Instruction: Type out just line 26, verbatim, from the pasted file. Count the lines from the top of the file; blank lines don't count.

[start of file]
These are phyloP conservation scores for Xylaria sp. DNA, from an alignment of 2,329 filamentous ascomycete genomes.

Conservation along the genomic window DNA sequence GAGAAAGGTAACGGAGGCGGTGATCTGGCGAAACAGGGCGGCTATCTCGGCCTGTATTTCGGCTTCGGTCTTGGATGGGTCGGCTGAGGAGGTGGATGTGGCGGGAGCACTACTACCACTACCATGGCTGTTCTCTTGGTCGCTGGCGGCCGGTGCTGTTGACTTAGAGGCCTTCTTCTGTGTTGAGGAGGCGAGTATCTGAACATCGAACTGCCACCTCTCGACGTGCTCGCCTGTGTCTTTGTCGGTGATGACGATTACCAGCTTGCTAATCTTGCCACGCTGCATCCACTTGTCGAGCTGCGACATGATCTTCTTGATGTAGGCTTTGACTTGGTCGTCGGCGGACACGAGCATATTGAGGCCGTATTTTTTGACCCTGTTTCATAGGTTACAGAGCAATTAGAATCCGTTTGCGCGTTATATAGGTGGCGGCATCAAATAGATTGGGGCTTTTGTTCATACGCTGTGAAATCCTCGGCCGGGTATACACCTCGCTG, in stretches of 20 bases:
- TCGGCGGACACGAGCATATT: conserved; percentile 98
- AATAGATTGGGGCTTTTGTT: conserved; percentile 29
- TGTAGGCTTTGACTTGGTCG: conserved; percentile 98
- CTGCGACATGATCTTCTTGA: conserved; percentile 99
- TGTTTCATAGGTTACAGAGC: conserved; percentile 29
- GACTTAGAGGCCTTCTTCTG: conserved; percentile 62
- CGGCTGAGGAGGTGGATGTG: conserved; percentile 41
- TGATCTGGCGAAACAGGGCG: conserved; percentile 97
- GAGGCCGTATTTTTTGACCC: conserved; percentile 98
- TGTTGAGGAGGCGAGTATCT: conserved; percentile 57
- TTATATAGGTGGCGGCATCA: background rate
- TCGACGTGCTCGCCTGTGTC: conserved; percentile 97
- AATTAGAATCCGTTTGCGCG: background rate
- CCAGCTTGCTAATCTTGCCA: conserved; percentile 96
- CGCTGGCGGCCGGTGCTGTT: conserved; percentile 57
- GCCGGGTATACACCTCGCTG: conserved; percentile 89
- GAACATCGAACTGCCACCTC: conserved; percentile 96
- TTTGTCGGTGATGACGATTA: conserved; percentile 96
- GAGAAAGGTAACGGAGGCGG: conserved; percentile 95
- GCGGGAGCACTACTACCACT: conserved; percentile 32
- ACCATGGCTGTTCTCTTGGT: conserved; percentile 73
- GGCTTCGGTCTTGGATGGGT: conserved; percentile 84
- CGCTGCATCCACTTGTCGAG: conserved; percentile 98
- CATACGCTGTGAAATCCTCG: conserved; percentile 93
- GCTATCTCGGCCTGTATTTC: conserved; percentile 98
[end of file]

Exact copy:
- CATACGCTGTGAAATCCTCG: conserved; percentile 93